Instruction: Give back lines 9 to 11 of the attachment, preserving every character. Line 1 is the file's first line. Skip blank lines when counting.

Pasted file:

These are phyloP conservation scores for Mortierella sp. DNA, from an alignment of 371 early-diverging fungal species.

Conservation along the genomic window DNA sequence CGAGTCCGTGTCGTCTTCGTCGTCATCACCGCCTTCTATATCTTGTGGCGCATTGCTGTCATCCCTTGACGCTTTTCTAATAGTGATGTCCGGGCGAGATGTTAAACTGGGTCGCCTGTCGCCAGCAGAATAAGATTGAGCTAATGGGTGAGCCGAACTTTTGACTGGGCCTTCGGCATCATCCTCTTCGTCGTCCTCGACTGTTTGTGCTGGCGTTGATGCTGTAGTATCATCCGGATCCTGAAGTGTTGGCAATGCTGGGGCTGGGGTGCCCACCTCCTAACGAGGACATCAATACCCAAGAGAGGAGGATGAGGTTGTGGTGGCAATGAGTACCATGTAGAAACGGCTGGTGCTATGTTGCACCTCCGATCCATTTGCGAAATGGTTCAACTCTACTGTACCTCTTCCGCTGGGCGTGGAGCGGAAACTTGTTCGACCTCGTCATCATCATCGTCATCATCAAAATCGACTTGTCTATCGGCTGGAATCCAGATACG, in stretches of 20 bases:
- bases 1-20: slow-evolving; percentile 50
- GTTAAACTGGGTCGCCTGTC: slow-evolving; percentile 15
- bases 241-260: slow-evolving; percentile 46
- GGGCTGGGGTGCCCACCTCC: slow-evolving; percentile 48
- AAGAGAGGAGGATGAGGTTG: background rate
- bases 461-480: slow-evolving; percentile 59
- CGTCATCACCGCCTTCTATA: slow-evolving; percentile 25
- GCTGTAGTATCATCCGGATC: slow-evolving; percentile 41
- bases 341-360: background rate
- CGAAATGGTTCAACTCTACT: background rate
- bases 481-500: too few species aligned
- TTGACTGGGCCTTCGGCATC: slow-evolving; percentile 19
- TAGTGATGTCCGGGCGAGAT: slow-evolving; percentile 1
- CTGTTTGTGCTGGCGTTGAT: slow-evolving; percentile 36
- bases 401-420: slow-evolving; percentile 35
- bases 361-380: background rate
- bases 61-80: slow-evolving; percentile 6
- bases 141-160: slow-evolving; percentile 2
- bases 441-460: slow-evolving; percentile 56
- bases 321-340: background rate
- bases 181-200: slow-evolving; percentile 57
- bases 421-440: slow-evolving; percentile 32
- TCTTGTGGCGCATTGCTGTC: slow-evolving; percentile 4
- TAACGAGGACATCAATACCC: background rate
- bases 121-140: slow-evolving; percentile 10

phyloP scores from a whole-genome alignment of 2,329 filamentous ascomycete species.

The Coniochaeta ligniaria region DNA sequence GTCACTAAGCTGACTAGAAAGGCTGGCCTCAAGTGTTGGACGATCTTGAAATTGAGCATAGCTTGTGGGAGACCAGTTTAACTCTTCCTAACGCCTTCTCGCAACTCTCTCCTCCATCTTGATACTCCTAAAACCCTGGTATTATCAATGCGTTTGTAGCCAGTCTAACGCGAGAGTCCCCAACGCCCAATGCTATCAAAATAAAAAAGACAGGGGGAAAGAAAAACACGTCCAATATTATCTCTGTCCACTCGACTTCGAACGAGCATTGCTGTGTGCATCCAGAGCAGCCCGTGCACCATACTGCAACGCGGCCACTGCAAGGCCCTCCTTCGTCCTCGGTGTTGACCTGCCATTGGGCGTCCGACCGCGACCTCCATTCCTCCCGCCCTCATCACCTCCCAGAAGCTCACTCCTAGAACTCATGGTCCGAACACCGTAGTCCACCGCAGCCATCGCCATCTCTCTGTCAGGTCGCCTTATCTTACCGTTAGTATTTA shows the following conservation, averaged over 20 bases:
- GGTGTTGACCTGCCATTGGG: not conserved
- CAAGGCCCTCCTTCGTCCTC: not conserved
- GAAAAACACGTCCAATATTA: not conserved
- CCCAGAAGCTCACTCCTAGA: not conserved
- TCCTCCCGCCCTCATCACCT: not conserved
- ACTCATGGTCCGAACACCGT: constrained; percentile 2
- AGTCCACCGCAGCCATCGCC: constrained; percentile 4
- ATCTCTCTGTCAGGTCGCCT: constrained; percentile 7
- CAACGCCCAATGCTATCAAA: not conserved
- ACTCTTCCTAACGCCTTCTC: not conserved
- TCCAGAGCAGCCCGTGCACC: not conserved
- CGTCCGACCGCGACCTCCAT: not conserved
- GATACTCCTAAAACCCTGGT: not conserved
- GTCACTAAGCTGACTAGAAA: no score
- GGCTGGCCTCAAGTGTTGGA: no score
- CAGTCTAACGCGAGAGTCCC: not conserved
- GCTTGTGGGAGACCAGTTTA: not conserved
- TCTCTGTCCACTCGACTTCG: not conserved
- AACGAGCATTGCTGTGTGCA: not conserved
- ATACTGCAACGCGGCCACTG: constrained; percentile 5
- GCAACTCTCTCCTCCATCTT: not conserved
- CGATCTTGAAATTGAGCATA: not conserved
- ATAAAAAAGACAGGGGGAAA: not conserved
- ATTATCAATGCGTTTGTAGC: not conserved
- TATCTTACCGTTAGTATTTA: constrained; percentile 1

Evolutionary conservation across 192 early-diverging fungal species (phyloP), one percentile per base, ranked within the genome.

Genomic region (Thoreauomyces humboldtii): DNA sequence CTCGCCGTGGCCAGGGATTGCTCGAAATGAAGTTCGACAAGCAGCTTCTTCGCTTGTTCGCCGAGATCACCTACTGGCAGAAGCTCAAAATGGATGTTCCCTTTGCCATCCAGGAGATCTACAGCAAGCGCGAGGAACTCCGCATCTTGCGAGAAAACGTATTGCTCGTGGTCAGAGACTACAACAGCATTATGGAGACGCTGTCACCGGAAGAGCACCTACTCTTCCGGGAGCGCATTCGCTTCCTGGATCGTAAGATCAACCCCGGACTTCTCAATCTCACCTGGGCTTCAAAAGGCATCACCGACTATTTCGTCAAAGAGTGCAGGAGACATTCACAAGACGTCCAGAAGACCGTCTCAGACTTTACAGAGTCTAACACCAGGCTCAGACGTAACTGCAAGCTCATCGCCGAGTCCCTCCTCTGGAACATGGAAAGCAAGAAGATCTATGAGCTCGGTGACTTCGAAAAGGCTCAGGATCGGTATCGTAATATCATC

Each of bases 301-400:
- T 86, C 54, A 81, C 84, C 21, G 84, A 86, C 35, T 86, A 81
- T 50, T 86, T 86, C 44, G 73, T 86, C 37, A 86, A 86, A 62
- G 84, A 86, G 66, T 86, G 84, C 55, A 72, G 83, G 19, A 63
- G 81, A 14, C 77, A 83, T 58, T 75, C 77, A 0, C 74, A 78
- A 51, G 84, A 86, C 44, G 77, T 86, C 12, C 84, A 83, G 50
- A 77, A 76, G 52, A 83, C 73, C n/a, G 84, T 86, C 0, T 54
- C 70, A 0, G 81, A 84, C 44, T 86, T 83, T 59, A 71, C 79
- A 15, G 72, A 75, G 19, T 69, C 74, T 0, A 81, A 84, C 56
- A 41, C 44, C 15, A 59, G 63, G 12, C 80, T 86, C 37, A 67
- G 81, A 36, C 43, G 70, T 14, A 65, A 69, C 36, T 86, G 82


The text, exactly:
- CGTCATCACCGCCTTCTATA: slow-evolving; percentile 25
- GCTGTAGTATCATCCGGATC: slow-evolving; percentile 41
- bases 341-360: background rate